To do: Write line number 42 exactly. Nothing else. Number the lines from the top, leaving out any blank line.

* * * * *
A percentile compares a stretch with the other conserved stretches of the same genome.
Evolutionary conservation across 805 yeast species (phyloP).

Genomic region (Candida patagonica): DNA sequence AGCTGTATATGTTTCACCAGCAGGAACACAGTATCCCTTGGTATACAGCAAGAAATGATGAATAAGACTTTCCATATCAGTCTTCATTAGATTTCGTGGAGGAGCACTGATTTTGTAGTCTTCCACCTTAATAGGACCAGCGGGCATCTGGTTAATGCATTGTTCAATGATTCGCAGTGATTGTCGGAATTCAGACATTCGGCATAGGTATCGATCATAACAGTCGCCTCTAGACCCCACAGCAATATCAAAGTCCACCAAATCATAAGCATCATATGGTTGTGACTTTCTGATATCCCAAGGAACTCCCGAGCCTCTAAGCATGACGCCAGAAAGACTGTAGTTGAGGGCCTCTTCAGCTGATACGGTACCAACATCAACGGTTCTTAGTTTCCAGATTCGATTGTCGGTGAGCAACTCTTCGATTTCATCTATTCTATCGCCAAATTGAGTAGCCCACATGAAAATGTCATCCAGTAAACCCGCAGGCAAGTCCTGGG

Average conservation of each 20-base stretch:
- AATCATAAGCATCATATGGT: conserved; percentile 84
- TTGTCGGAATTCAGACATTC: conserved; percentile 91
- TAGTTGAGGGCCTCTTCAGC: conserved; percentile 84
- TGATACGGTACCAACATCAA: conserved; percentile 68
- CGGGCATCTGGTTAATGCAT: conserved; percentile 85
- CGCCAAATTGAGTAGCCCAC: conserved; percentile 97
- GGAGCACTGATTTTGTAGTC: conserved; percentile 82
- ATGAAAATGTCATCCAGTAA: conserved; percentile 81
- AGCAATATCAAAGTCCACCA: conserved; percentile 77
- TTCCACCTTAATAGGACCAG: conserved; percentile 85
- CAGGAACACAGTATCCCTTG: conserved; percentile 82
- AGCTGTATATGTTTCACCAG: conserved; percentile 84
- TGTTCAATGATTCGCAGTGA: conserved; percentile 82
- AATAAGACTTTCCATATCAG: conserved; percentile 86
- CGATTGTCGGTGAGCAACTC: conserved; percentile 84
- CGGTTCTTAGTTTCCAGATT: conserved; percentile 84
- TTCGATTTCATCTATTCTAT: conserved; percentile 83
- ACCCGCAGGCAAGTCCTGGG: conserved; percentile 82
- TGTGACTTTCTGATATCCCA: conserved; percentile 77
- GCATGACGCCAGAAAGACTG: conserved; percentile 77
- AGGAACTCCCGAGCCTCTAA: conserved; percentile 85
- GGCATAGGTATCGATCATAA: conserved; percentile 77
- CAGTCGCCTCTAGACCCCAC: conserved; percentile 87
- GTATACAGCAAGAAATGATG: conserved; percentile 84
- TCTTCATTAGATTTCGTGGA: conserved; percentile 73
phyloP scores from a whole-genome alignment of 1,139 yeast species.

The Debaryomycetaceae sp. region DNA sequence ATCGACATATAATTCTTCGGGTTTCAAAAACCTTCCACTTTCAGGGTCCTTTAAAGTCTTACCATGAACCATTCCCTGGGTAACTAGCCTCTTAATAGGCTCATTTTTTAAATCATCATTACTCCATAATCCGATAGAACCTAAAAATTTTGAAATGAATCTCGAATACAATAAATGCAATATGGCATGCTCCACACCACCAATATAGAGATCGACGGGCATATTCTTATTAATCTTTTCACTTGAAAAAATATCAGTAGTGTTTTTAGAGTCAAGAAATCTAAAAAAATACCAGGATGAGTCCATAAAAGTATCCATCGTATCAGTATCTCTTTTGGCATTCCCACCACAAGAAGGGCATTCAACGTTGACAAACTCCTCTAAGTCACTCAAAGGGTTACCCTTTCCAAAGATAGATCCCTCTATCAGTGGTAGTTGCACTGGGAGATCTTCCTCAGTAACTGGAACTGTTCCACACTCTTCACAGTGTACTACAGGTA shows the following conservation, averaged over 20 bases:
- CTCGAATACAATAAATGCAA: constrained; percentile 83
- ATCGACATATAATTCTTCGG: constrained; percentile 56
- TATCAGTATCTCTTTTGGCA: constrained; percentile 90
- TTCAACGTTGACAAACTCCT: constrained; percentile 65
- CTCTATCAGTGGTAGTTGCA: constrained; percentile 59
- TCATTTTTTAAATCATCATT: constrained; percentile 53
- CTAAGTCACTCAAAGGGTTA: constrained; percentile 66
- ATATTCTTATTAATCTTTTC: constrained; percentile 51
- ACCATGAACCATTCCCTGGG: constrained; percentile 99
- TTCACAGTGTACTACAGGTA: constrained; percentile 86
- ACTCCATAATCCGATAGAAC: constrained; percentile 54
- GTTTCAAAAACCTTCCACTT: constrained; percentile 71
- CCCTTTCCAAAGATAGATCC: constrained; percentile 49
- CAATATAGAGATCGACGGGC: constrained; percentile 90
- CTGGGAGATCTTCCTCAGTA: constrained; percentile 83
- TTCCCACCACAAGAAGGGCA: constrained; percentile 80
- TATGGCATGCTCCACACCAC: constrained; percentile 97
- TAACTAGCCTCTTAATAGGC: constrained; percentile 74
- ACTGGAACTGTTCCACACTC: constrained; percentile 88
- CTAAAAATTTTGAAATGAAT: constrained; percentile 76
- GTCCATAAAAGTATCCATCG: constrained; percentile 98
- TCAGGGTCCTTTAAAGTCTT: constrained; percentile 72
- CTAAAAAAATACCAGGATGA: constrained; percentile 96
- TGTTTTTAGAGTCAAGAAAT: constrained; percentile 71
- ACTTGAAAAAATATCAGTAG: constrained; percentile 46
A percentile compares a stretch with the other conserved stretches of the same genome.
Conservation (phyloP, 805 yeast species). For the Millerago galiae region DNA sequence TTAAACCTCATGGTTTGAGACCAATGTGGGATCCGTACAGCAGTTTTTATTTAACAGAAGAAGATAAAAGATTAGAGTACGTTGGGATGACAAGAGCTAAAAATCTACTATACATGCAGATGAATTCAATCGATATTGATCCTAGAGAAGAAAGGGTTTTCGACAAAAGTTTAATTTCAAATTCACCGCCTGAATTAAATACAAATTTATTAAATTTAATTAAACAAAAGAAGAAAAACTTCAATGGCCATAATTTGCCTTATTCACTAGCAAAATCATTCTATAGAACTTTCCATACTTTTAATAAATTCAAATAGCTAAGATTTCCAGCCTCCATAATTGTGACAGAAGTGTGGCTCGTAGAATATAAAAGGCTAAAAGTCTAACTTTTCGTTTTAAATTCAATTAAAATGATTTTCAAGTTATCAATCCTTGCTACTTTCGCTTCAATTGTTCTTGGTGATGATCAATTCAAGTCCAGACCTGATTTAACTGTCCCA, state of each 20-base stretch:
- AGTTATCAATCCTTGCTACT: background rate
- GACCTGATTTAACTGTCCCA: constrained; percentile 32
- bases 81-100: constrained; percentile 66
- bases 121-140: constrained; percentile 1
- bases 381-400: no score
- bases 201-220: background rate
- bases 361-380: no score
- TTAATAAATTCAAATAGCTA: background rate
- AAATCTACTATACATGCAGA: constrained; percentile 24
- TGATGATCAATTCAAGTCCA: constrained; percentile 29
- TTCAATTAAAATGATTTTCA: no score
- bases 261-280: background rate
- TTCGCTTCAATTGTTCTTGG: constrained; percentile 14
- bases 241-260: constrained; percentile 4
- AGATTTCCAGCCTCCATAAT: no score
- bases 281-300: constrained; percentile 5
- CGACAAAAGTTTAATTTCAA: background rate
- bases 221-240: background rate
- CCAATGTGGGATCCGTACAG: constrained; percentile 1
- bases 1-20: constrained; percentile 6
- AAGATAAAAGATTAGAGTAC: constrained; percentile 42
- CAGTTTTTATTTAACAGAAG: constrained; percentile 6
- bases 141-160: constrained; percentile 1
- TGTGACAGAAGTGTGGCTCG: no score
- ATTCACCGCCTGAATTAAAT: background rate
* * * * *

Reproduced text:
- ACTCCATAATCCGATAGAAC: constrained; percentile 54